Most people will probably agree that encrypting your sensitive data is the right thing to do. Not only is it the technique of choice to meet multiple compliance mandates, depending on the market your business operates in, this might be PCI, HIPAA, NERC-CIP or more general regulations like GDPR or PSD2. Encryption also helps you to achieve a higher level of resilience against data breaches and ultimately protects your organization from the impacts on reputation and the costs involved.
However, your encryption efforts are often weakened if your key management procedures aren’t designed to support your business operations or - even worse - if you don’t plan ahead and implement key management best-practices from the get-go.
One of those best practices is to use Hardware Security Modules (HSMs) to generate and protect all your secret keys, certificates and to run all your crypto operations inside of the physical security boundary of an HSM, so as to never expose your key material in the clear in application or server memory, where it of course would be susceptible to an attack.
The use of HSMs is however only one building block of a successful encryption strategy.
Equally important is to design and implement strong key management practices which follow regulatory requirements and support your unique workflows and business requirements. Often overlooked, it also involves to designate staff, actual people, who understand the importance of key management procedures and how to establish those into everyday business operations.
One may argue the challenges resulting from these necessities had already been enormous when organizations were used to having all of their critical systems on-site in their own data centers. Remember the days? Those were the heydays of protecting your perimeter by means of logical and physical countermeasures.
Today, more and more of your workloads are being run in “someone else’s data center” AKA “the cloud” - so, your key management challenges become even more daunting. Even more so, with diverse requirements for your applications to run in “the cloud”, more likely than not will you end up with a multi-cloud - some call it strategy, I like to refer to it as more of a situation; a situation you are faced with and have to deal with rather than something you can influence and choose - like a strategy.
For organizations in this position, key management for multi cloud might feel like an actual curse.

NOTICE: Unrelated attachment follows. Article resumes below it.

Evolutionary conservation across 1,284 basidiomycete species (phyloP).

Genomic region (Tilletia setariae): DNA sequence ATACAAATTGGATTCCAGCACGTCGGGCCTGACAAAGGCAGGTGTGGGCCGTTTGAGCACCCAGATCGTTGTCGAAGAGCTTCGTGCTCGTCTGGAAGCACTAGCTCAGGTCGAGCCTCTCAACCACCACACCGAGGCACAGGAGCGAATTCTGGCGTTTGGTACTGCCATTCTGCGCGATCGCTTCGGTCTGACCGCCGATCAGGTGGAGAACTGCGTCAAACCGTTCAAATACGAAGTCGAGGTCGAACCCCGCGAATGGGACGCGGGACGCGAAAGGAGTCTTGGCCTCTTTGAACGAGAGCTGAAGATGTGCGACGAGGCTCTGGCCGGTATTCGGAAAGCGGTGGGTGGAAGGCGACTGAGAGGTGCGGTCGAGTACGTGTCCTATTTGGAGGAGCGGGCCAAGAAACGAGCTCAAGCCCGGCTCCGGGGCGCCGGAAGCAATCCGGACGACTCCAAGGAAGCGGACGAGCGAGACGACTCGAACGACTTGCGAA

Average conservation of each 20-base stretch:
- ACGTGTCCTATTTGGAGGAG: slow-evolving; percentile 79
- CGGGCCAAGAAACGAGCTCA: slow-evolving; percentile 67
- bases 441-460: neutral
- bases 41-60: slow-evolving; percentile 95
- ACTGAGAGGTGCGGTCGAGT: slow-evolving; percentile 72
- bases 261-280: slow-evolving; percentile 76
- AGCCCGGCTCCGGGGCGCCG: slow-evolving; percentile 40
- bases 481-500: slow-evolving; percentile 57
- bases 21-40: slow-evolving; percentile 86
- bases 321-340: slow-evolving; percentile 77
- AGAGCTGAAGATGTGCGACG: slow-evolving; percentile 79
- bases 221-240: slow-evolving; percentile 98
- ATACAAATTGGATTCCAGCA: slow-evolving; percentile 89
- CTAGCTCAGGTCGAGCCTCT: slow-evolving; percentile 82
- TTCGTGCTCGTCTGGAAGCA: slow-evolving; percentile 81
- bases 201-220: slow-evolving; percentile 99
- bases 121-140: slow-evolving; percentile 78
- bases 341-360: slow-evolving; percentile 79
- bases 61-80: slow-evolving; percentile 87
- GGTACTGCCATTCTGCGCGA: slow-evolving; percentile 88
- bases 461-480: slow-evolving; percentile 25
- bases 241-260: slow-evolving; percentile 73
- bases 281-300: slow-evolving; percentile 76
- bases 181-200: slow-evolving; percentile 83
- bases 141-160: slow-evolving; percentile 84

By moving into the cloud, you already put a lot of trust into the cloud service providers by handing over your sensitive data. Over time, all of the service providers have started to offer their own flavor of “BYOK - Bring your own Key” initiatives to address those concerns. In and by itself a great step in the right direction. One thing all of those initiatives have in common though, is that now you are trusting that same entity not only with your sensitive data but also with your secret keys, required to unscramble the data. In real life, there is the notion of “don’t put all your eggs in the same basket” many of us generally follow to manage our risk.
However, with our critical data we are less concerned or even ignore the associated risks? With this becoming a potential problem, PCI SSCs latest Cloud Guidelines also “recommend that cryptographic keys used to encrypt/decrypt sensitive data be stored and managed independently from the cloud service where the data is located”.
Luckily, there is the option of taking a slightly different approach by leveraging third party providers who offer multi-cloud solutions which will actually enable you to not only “Bring” your own key but you can take a step beyond that and start to “Manage Your Own Key - MYOK”.
Ultimately, this step can enable your business to fully leverage the promise of migrating to the cloud and you can free your apps to run crypto operations in a flexible and highly secure manner.
Talk to our experts and we can discuss options on how to turn your multi-cloud situation into a blessing.
References and Further Reading
- Buyer’s Guide to Choosing a Crypto Key Management System - Part 1: What is a key management system (2018), by Rob Stubbs
NIST SP800-57 Part 1 Revision 4: A Recommendation for Key Management (2016) by Elaine Barker
Selected articles on Key Management (2012-today) by Ashiq JA, Dawn M. Turner, Guillaume Forget, James H. Reinholm, Peter Landrock, Peter Smirnoff, Rob Stubbs, Stefan Hansen and more
CKMS Product Sheet (2016), by Cryptomathic
White Paper – Deploying CKMS Within a Business (2017), by Cryptomathic
Case Study – Swedbank (2017), by Cryptomathic